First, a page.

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With the characteristic Melling warmth and humour, (there’s a laugh at every turn of the page) this is just the thing for sharing with under sixes on birthdays and other days.

Find and buy from your local bookshop:

Treats for Toddlers


this rabbit, that rabbit
Jane Porter
Walker Books
This lovely board book is the latest addition to the Walker Baby series and is called a ‘shiny touch’ book. The shine is provided by two rabbit characters, male and female, one grey, one orangey coloured. The latter wears a blue bead necklace, also shiny. This engaging pair interact playfully with one another, their antics being documented with appropriate two word rhyming phrases such as fat rabbit/flat rabbit, bendy rabbit/trendy rabbit and a guest makes an appearance on the final spread.


Great fun for small hands.
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Colour with Splosh!
David Melling
Hodder Children’s Books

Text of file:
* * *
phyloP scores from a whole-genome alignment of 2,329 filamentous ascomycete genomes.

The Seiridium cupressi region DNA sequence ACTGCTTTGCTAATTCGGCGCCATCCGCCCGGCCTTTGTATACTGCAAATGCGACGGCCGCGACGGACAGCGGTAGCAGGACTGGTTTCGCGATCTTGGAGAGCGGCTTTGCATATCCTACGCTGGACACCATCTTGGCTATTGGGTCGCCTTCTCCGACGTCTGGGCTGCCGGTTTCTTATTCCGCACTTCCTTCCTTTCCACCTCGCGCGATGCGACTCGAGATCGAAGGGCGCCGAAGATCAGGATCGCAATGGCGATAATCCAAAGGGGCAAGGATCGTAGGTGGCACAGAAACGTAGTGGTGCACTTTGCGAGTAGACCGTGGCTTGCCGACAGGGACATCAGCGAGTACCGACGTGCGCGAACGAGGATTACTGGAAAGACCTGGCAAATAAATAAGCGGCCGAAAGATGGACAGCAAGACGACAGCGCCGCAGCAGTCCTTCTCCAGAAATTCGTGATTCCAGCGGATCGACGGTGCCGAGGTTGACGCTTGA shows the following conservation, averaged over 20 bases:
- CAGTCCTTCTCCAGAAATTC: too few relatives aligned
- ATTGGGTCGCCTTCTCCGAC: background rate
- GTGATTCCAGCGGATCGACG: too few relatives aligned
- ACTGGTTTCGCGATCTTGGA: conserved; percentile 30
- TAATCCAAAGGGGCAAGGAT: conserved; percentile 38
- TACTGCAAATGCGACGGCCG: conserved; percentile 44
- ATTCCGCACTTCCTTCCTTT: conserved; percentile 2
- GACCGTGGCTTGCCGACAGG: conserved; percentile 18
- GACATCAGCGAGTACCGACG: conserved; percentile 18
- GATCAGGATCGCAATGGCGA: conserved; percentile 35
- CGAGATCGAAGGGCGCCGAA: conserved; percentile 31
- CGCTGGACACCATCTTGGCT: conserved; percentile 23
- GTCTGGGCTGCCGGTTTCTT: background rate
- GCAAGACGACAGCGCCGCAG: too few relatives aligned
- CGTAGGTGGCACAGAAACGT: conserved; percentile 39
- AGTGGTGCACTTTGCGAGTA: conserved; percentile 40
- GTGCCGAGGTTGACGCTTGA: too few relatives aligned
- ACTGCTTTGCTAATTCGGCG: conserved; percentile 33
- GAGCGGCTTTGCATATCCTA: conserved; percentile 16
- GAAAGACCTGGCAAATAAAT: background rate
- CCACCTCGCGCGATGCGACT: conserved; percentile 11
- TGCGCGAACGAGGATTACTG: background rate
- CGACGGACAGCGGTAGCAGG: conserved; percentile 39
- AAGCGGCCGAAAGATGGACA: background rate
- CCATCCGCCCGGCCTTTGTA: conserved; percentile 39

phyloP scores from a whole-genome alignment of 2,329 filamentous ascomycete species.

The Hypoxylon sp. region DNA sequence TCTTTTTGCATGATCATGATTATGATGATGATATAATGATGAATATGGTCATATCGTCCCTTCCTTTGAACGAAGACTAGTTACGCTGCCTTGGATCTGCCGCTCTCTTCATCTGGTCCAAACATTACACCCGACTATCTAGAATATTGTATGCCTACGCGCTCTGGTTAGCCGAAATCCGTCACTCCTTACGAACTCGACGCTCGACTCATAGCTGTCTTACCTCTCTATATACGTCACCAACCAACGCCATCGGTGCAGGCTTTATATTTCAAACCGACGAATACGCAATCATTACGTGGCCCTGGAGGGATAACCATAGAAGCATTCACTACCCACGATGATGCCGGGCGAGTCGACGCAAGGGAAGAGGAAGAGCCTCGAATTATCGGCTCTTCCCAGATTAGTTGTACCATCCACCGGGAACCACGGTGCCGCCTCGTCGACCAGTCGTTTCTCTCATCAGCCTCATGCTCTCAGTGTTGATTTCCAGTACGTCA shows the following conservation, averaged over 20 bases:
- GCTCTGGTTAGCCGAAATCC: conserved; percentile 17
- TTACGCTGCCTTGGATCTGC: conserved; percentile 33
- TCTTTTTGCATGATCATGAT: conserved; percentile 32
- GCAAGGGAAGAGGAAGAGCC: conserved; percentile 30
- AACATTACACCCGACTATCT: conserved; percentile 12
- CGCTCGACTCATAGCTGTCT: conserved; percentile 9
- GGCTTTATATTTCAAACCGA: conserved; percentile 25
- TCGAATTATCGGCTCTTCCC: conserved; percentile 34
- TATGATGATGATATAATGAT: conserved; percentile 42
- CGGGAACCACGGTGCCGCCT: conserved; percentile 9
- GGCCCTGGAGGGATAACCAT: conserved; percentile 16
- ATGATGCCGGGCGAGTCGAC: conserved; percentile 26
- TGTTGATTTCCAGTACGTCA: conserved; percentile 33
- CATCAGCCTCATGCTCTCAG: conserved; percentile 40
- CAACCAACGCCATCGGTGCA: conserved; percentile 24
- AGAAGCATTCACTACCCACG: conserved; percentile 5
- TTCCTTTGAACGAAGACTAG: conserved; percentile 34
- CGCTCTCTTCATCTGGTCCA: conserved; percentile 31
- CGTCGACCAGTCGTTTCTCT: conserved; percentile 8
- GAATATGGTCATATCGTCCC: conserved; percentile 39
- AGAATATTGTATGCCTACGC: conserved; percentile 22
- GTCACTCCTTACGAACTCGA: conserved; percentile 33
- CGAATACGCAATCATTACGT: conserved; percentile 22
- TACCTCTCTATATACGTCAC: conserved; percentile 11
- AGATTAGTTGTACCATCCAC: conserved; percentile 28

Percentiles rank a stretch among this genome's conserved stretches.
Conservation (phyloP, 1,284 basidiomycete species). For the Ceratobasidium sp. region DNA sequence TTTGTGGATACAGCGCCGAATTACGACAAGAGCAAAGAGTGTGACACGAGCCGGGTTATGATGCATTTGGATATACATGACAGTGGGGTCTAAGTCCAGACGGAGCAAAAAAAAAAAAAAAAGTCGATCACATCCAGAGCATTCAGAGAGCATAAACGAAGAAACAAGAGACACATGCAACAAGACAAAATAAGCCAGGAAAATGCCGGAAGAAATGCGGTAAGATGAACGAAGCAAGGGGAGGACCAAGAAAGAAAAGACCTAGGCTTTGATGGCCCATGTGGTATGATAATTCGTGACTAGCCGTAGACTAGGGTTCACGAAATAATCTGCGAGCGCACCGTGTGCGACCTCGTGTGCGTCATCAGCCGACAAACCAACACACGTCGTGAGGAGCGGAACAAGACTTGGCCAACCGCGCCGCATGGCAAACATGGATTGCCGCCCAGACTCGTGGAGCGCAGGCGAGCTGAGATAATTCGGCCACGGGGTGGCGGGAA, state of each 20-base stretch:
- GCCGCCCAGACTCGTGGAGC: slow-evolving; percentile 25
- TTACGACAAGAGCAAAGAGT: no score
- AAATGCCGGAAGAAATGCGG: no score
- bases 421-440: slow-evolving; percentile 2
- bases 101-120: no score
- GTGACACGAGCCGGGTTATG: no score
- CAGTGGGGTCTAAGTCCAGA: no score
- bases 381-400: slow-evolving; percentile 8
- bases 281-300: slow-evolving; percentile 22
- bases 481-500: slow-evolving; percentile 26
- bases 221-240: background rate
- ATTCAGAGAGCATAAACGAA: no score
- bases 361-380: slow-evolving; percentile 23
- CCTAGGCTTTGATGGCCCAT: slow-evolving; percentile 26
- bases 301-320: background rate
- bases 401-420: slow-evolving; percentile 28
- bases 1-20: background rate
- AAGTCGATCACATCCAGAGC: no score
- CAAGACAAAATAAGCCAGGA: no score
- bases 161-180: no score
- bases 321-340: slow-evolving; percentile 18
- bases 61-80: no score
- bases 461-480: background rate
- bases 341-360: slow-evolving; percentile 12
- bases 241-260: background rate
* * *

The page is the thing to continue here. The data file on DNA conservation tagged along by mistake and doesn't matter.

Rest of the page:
Splosh is an endearing duck character created by the author of the popular Hugless Douglas series. He makes his second appearance in this board book as he plays a game of hide-and-seek with his ducky friends. Splosh searches high and low, encountering various colour items, as he waddles though a gate, beneath the trees, along a wall, across the grass, around some leaves, past butterflies, looking among the flowers before spotting five white bottoms protruding from the blue pond. When the owners of these rear ends emerge from the water, we see each one is sporting coloured arm-bands and matching hat – a veritable rainbow of fun.
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Dig Dig Digging
Margaret Mayo and Alex Ayliffe
Orchard Books
In this board book version of the popular original we meet scooping diggers, lorries of all shapes and sizes, gobbling crunching rubbish trucks, tractors ploughing, rumbling tumbling dump trucks and busy bulldozers.
Each one has its own tabbed double spread and is boldly illustrated in a cut paper collage scene with accompanying engaging, rhythmic description – perfect for developing a love of language and sounds in the very youngest children.
Just the thing for young machine lovers.
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Giraffes Can’t Dance Number-Rumba
Giles Andreae and Guy Parker-Rees
Orchard Books